Update: Sadly due to serial plane cancellations (at least 4), I will not be attending CES2014. While disappointing, I know I can follow along #CES2014. Just don't bother trying to connect with me at the show. And don't rub in what a good time you had there.
I am excited to attend CES this year. I sent folks last year but was not able to go myself. And now, with my new gig, my head is in a different place. I am hoping to see glimmers of how different businesses from the consumer electronics giants to the startups in Eureka Park believe we will all live in the future. What are new consumer behaviors implicit in new hardware and software? What will be the unmistakable trends (e.g. 3D Printing) versus those that may be more tangential but still prophetic.
Here are seven trends, technologies, ideas that I will be on the lookout for. Each has been informed by some of the smart minds looking ahead and writing about the event. I will still be open to serendipity and am particularly grateful for my new friends at DigitasLBi and Vivaki for what looks like a great curatorial effort. (If you are there and want to connect, ping me via Twitter @jbell99)
The Internet of Everything...Applied
I worked on consumer device for moms last year that just happened to connect to the Internet. It was partly thought-out. It allowed the device to potentially trigger re-order’s when the dispensed product ran low. But part of the reason the device was connected remained to be defined. I am looking forward to seeing more examples where smart folks have thought about how connectivity can enhance or change our experience with products. I still love my Ford Fusion which even in its dated form (2011) sports some terrific connectivity. Now other technologies are coming online that help your older car connect like Mojio. It snaps into your diagnostic port and promises benefits like connecting to your friends.
Inspred by @obrien Los Angeles Times (Chris O'Brien) "CES2014: Consumer electronics show to feature 'Internet of Things'"
Inspired by Josh Ong and Natt Garun, The Next Web “What To Expect at CES 2014”
Wearables Get Real…Sort Of
The Samsung Galaxy Gear “watch” seems like a solution in search of a problem. It was cool when Dick Tracy had a watch device, it’s just not clear that we have really uncovered the use-cases and innovation that will change our lives. (that being said, I love the look of the Pebble Watch and pay attention to their announcements.) Clearly the Nike Fuelband, and other devices in that category have “stuck” a bit. GoogleGlass remains a prototype for some future device/application that we haven’t yet discovered. That doesn’t mean that ‘heads-anywhere’ displays aren’t an important trend. If anything they have great promise in professional circles – repair techs on big machinery, field service reps in insurance following a big storm, physicians. I want to see more than tech for tech’s sake but how smart folks have thought about the application of wearables.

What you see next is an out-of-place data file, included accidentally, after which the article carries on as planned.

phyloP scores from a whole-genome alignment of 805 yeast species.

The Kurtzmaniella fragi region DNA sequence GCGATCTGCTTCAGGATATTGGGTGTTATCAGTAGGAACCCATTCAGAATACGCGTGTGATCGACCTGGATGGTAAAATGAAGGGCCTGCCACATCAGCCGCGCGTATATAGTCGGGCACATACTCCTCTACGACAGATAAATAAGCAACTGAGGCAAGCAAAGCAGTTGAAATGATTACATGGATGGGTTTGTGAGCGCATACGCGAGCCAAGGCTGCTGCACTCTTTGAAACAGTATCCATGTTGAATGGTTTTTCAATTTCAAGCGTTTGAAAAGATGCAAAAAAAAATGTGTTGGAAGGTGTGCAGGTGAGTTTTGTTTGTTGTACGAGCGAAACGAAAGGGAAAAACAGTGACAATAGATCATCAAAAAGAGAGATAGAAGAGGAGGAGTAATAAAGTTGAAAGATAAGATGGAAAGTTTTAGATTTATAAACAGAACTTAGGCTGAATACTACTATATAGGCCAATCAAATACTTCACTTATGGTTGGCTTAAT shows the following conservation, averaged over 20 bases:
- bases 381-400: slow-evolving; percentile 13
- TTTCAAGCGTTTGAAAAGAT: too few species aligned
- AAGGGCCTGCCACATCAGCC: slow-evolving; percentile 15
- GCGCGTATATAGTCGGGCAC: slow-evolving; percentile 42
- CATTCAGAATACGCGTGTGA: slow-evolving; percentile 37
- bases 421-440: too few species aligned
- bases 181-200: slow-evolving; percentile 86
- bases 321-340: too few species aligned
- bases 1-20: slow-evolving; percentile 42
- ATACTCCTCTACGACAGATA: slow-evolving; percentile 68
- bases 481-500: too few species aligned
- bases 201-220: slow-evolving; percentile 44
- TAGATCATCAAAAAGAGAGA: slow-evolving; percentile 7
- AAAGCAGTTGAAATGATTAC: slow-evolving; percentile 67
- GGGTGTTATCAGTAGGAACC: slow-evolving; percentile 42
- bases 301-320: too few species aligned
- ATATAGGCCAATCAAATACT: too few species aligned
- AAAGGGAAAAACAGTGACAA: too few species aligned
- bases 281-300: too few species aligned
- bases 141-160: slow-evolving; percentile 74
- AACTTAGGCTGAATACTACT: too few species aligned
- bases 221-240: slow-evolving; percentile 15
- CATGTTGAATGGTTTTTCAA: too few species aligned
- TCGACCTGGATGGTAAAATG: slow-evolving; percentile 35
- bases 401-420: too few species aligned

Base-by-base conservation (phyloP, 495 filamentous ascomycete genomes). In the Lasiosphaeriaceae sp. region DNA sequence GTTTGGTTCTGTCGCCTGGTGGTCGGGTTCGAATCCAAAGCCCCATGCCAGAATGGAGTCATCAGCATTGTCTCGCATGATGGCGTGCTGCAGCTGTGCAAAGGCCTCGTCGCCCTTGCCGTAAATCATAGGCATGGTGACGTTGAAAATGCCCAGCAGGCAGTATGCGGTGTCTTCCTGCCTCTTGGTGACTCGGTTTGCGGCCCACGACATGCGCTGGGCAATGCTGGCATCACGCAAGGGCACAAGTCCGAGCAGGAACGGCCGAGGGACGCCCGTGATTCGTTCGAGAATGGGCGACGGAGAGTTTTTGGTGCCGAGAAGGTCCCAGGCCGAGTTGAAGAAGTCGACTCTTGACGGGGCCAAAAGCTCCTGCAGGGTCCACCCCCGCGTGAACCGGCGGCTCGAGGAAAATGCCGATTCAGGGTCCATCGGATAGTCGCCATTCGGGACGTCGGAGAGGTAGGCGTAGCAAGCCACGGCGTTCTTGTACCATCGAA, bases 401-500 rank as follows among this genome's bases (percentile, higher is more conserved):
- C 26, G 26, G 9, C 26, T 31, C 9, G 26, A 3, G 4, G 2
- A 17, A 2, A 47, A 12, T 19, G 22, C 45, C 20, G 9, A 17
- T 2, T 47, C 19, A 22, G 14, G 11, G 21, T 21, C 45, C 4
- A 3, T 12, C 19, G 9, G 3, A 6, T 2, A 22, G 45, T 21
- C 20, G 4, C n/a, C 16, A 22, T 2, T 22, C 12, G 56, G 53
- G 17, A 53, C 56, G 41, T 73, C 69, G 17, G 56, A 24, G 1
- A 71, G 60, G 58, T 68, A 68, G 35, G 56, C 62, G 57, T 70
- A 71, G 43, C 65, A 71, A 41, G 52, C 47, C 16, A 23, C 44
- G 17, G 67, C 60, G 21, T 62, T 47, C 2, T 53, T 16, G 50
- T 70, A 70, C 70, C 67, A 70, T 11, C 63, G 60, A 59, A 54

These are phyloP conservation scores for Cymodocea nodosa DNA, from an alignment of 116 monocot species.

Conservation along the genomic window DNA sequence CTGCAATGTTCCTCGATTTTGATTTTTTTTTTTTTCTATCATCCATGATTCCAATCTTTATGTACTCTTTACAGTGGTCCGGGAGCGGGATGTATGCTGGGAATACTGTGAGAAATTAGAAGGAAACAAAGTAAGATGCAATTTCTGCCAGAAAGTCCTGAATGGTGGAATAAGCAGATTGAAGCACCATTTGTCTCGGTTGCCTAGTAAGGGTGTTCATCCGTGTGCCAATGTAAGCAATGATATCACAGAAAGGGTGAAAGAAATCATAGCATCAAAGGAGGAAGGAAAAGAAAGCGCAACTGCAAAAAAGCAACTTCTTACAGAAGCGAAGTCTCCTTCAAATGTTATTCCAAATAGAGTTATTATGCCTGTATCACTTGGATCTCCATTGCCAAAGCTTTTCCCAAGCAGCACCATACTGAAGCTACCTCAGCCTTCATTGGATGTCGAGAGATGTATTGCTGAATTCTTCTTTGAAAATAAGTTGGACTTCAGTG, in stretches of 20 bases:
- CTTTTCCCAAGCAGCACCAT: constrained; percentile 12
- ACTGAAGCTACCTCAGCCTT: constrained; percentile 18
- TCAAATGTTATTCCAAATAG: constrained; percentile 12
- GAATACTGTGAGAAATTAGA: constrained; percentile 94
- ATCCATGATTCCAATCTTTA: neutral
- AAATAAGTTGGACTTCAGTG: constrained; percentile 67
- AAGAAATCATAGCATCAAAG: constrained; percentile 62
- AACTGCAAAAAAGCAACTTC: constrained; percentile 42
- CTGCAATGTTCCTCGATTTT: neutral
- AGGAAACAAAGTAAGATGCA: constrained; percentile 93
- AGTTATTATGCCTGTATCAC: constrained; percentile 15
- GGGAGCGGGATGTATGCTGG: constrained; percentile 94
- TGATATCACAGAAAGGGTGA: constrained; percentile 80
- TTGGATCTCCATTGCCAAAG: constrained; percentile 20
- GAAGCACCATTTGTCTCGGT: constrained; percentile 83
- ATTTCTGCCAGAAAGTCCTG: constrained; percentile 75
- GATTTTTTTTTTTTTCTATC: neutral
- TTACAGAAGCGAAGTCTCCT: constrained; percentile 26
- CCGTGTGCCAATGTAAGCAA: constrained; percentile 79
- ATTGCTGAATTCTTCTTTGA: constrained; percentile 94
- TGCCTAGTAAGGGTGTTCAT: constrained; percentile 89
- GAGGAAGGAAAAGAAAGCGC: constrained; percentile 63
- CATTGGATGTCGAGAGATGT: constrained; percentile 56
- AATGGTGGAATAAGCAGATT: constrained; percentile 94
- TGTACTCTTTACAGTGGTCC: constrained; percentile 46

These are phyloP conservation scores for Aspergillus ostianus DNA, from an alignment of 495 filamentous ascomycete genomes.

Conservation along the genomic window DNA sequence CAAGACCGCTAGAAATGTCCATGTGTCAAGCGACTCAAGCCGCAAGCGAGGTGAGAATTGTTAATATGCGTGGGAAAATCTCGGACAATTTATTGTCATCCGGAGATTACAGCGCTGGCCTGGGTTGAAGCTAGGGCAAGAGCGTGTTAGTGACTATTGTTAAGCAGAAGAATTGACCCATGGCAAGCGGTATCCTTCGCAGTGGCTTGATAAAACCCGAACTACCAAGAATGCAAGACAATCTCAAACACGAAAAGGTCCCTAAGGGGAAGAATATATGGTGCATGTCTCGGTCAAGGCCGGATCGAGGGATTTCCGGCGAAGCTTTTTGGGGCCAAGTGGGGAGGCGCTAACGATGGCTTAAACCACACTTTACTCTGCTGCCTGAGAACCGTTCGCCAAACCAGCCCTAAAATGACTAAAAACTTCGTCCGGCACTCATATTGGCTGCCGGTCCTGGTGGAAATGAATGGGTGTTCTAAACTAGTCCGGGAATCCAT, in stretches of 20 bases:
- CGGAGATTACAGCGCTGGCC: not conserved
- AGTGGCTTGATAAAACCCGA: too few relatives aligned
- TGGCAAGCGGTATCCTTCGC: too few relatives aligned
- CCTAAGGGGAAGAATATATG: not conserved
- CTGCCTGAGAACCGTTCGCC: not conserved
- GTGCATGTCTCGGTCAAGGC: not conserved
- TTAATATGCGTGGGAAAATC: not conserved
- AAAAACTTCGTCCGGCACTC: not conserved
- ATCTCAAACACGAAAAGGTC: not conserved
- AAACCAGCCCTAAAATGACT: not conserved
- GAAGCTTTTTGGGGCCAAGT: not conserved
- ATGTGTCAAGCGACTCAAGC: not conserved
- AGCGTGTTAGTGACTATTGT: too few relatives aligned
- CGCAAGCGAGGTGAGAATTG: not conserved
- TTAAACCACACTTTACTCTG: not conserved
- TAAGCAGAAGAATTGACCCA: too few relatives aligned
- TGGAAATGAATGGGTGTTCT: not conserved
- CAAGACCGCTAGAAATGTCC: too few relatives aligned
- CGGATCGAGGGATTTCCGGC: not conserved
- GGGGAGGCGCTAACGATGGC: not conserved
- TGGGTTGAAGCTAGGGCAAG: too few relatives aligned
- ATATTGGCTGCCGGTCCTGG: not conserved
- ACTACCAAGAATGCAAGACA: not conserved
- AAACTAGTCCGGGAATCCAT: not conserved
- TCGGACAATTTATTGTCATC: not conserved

Inspired by @petepachal Mashable “CES 2014: Five Tech Trends to Watch”
- See Fitbark, tracks your dog’s activity via a wearable
- See SensibleBaby, monitors your baby’s ‘vitals’ through the night
The Connected Home Gets Weirder
I love the idea behind an Opower project which aims to use aggregated home energy use data to drive us all to adjust the temperature of our homes meaningfully up or down in response to the view of what our community is doing. I love the idea of Nest which is now trying to build a business with connected and controllable home systems. And I grew up with a science fiction view of the future like what The Veldt. So, I am keen to see how connectivity will change our homes. I fully expect it to get strange before it becomes a standard.
Claire Cane Miller at NYTimes Bits shared her own experiences this holiday season with the state of the connected home now,
“My mother received Hue lightbulbs, for instance, made by Philips and controllable with her iPhone. She can set custom lighting for ambience in the dining room, turn lights on or off remotely, and set lights to slowly brighten in the morning.